International Political Economy Research Paper

Pages: 20 (5133 words)  ·  Style: APA  ·  Bibliography Sources: 20  ·  Level: College Senior  ·  Topic: Business

International Political Economy

The issue of multinational corporate ethics in the area of sustainable development has forced the hand of many CEO's to act in what is perhaps against the better wishes of their shareholders, but perhaps not of the stakeholder. The question many embattled CEO's must continuously ask is the following. As the executive leader of this company, should I enact a sustainability plan at the cost of short-term investment for the promise of engaging a long-term sustainable development strategy for environmental stewardship?

To answer this question, it is important to identify what the global perspective is and the nature of the governmental agreements that have put pressure on corporations to comply with increased environmental controls to limit pollutants and contaminants released into the atmosphere and into the tangible environment. A case analysis of the U.S. And Germany will then be investigated.

Multinational corporations within Germany have engaged in the strategy of sustainable development and have more actively engaged in environmental stewardship as a function of such agreements as the Kyoto Protocol. Historically, these developments are of a major change from the previous notion of multinational corporations and the negative environmental sentiment leading to the destruction of natural lands and water bodies across the world. Stories are ripe with multinational corporations with operations in developing nations where manufacturing plants pollute the regions local water supply with toxic industrial wastes.

Additionally, within the U.S., multinationals have frequently been cited by environmental lawyers as the primary concern behind environmental pollution in developing nations. Similarly, government contractors and government agencies have also been to blame for domestic pollution content as well, such as high mercury content in the waters around the Virginia/D.C. area. The 'greening' of multinational corporations is a statement that indicates these companies have engaged in practices that cease to introduce contaminants and/or pollutants into the natural environment and to also invest in the cleaning and maintenance of the environment and surrounding ecology. Collins (2010) offers advice on ways multinationals can improve their local external operating environment.

Facilitating Sustainability

"Multinational corporations can help improve the local environment in the communities they work in by interacting with government and residents. This study looks at the environmental perceptions of residents in the binational community of Calexico, California, United States and Mexicali, Baja, California, Mexico. Through the results of a series of qualitative interviews and focus group meetings in the region, the workplace was found to be an important component to improving the environment. This leads to a conclusion that greater interaction by multinational corporations in environmental concerns can make a real difference in people's lives and the sustainability of the world for future generations." (Collins, 2010)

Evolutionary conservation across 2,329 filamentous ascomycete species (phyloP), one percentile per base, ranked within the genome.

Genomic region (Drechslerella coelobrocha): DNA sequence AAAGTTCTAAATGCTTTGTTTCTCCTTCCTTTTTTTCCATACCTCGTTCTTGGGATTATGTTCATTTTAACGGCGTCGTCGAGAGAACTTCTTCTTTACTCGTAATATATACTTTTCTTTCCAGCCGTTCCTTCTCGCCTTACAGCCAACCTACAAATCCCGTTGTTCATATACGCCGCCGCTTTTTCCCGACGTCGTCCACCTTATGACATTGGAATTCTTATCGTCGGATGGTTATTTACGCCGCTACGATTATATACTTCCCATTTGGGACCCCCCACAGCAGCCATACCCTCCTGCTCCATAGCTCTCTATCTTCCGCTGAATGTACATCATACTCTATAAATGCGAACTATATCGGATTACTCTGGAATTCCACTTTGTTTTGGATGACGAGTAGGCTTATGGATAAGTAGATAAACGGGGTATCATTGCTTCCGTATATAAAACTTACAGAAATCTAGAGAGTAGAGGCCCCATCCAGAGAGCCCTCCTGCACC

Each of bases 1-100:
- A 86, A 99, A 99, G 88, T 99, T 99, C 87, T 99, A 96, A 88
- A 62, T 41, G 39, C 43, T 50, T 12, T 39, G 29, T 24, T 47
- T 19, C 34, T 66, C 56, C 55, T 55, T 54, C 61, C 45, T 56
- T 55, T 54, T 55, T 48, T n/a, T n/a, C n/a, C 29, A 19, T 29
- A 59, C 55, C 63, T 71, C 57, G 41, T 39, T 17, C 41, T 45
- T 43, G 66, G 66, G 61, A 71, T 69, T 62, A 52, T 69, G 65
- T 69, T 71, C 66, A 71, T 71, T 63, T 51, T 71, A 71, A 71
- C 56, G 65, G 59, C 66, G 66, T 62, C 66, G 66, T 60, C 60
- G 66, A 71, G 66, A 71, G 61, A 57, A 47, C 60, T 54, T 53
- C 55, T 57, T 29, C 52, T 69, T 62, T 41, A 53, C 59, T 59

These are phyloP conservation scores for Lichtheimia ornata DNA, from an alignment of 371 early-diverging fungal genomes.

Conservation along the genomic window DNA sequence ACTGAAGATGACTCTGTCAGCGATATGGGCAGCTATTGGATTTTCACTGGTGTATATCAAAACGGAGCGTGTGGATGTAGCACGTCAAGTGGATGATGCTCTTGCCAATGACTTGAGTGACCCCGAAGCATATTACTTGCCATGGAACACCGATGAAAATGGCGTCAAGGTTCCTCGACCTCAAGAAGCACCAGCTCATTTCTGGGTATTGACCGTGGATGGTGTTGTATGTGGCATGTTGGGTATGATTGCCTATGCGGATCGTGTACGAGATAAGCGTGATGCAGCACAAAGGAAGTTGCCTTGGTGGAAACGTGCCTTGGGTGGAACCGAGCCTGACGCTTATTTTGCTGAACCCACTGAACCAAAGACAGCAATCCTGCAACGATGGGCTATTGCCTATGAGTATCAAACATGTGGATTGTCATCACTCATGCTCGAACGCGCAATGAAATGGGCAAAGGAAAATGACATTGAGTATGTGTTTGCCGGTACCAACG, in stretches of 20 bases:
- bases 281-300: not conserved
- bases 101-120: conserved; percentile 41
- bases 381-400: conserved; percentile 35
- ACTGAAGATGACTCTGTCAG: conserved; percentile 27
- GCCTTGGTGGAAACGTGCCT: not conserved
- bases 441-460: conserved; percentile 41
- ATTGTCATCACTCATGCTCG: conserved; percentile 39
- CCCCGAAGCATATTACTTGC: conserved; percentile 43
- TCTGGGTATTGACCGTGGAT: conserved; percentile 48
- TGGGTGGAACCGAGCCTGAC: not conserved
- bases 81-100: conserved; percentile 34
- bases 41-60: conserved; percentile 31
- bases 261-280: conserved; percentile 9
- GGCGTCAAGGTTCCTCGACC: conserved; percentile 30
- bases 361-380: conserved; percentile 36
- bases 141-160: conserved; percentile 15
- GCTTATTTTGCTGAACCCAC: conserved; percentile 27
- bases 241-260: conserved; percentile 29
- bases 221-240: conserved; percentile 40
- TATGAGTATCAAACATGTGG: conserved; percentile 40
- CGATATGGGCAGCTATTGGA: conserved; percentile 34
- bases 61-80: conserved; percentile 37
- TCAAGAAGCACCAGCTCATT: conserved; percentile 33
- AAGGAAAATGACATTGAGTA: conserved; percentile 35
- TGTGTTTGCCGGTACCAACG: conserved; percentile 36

Within the U.S., the first area of responsibility is ascertaining from local government and the community leaders the scope and method of interaction between these entities and the representatives from the engaged multinational corporation. Often, there are multiple multinational corporations in the area and all are looking to engage the community toward environmental sustainability through stewardship. The primary method of engaging the community is by preventing environmental contamination.

"Environmental contamination has a number of impacts on the economic and social growth in a community. If a community has a high level of environmental, and consequently health, problems, residents might fight against the placement of any new industry. There are additional impacts related to economic productivity, as sick employees or employees with sick children caused by environmental contamination are unable to attend work or are distracted at work because of illness. The social impacts include the overall health of the residents and pride in the community. Both of these are related to educational levels for children as they are absent from school because of respiratory or gastrointestinal diseases. Community pride comes along with having a clean school because of respiratory or gastrointestinal diseases. Community pride comes along with having a clean town and generally a nice place to live." (Collins, 2010)

Over the course of the 20th century, U.S. And German economies have clearly been affected by populations that suffer from the social impacts created by multinational corporations that have polluted the environment. Community pride is a function of community activism that has brought to light the number of atrocities committed by multinational corporations that have left a lasting and unwanted impact. By engaging the communities that have been affected by environmental contamination, the corporate image of the organization shifts, the level of Goodwill value on the balance sheet increases, and the impact of multinational involvement on the community becomes palpable.